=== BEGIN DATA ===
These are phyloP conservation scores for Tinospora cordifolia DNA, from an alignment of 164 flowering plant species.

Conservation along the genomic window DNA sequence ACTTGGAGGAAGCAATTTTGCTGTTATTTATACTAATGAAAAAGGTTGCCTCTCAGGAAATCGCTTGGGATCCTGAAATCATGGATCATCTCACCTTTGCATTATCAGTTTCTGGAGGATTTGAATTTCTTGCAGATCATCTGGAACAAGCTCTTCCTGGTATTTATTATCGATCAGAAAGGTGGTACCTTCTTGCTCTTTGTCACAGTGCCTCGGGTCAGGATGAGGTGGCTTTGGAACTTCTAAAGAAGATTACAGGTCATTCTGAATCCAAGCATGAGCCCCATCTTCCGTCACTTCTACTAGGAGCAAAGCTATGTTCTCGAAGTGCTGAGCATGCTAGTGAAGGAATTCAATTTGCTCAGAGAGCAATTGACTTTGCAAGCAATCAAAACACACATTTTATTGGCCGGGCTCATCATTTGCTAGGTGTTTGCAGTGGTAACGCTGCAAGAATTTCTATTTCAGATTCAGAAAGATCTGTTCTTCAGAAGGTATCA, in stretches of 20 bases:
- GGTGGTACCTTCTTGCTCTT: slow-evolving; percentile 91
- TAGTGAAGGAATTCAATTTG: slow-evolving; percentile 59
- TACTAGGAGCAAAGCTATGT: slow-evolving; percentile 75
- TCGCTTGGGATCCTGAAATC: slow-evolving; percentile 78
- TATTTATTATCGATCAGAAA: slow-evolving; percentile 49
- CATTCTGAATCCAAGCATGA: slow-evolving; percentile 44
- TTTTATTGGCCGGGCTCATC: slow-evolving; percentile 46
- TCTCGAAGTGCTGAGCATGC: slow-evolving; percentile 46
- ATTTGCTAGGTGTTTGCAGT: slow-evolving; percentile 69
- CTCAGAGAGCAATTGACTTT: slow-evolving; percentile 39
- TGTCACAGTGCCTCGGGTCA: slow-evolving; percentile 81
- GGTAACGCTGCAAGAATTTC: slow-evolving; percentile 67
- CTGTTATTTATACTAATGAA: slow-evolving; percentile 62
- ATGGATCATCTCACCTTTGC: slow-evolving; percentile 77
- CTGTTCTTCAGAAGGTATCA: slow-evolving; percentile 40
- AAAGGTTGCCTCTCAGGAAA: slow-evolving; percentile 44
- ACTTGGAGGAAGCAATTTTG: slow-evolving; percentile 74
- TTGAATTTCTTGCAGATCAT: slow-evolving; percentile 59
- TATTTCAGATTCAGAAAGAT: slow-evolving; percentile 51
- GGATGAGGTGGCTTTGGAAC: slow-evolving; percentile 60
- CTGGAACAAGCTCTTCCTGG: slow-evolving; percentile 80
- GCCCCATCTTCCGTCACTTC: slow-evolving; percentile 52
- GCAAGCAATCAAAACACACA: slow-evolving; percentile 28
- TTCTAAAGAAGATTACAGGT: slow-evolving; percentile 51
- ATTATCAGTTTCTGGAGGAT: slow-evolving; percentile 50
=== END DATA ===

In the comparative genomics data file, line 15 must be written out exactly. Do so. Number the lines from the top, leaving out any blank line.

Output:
- CTGTTATTTATACTAATGAA: slow-evolving; percentile 62